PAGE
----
Slightly off topic - Portfolios

Someone asked me a question off-board that I thought was good enough for all of us to digest. I hope this person doesn’t mind me quoting it here:

I tend to find myself short of cash when market sell offs occur and opportunities abound, and I believe this results directly from an inability to sell when my individual holdings are doing well and somewhat “toppy.” Do you have any insight or rules you might share on when you trim positions to rebuild cash cushions, something that might help take emotions out of the limelight?

First of all, I think I do probably look at valuation more than Saul (he doesn’t really look at it at all usually), so take that with a grain of salt. But also, Saul did mention this morning:

By the way, as I always do, let me urge you to keep enough cash set aside to weather one of the major crashes without having to sell at the bottom. Tariffs and trade wars and rising interest rates can certainly crush the economy after a while.…

I think there’s a big distinction between those with money coming in (from salary or whatever) and those who are living off their investments. It’s reasonable for those in the latter group to keep more cushion, obviously.

Staying mostly fully invested is my policy, and I believe is also Saul’s. My opinion is that the way to think about selling should be position-specific. That’s why I’ve started to give conviction status on my holdings. I’m quite ok with Shopify, Square, or Wix and 10-15%, but I would not feel comfortable letting Nutanix or Alteryx grow over about the 8-10% range. Therefore when AYX grew above 8% of my portfolio this week, I trimmed a small amount (11% of my shares in the company). Some others might be far more comfortable with a larger position there, or in any stock, but I strongly advise not letting any position get over 15%, no matter how comfortable you are with it. It could simply flounder for a while, despite great company results, because that’s just how the market works. Even if your #1 stock does well, your others might do just as well or better, so there’s really no reason to allow a stock to grow above 15%, no matter how much you love it.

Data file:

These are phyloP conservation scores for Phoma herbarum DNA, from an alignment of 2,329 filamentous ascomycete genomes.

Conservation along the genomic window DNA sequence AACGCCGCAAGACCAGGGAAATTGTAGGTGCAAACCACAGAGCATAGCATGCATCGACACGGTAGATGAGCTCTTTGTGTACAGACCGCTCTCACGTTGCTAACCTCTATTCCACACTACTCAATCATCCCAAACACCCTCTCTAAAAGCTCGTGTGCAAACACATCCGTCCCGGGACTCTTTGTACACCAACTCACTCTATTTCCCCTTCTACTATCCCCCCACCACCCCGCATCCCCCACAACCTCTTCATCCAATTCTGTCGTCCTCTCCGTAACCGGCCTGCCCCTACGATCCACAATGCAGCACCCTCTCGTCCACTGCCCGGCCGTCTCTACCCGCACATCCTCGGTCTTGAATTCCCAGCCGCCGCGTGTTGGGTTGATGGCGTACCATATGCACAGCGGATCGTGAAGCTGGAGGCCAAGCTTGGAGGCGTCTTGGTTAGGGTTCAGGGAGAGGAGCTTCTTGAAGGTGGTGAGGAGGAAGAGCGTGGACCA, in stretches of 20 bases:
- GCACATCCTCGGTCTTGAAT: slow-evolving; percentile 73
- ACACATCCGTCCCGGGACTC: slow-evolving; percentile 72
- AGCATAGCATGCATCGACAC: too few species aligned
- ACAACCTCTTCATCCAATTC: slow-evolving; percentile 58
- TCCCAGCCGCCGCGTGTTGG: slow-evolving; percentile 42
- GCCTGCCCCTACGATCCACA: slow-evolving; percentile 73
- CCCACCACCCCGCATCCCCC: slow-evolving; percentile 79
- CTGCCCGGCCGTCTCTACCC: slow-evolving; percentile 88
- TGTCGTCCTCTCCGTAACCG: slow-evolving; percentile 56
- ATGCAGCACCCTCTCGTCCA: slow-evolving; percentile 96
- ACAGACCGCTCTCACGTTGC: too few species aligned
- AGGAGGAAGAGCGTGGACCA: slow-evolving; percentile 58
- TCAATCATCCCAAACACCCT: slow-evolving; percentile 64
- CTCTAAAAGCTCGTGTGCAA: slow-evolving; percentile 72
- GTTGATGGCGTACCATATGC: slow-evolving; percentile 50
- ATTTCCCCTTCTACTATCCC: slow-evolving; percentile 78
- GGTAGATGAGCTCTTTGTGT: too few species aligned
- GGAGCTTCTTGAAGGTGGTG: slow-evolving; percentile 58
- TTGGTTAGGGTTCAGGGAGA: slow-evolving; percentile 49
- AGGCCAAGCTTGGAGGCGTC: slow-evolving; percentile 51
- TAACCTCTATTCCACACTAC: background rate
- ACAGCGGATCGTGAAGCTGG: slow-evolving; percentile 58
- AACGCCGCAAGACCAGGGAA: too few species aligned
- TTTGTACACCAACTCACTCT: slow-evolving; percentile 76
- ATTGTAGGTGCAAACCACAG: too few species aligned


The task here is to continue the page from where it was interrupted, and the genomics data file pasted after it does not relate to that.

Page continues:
Honestly, that’s my answer – my cash cushion comes from simply holding positions to the sizes I’m comfortable with. Of course, it would have been even better if I’d just owned Twilio or TTD with all that extra money, but I own the things in which I have conviction. Maybe just the ones that sing a special tune to me.

My purpose in this post was to:

  1. Affirm Saul’s reminder which I’ve quoted above – especially for retirees!
  2. Offer an answer to the email I got

…but I’d appreciate it (and I think Saul would) if any follow up questions could be made on this other board, on Portfolio Management:…

Saul’s board is about growth stocks, after all.



For me I trade around my cores to raise cash. I do not have an external source of income such a as job other than what I make day trading. For example when FB was hit by privacy concerns I bought it all the way down to 149.90 (up to a 35% overweight)and when I recovered to mid 190s I sold the overweight. I had and overweight in SHOP and when its growth slowed to 62% I also took off the (25%)overweight and raised cash. In order to take advantage of what I perceive as bargains I do have to always keep a modicum of cash available.



Hi Bear,

As a new investor your posts and explanations on portfolio allocation and on your portfolio for July 2018 are extremely helpful, insightful, and much appreciated! Just a note to say thank you!

Have a great weekend.

All the best,

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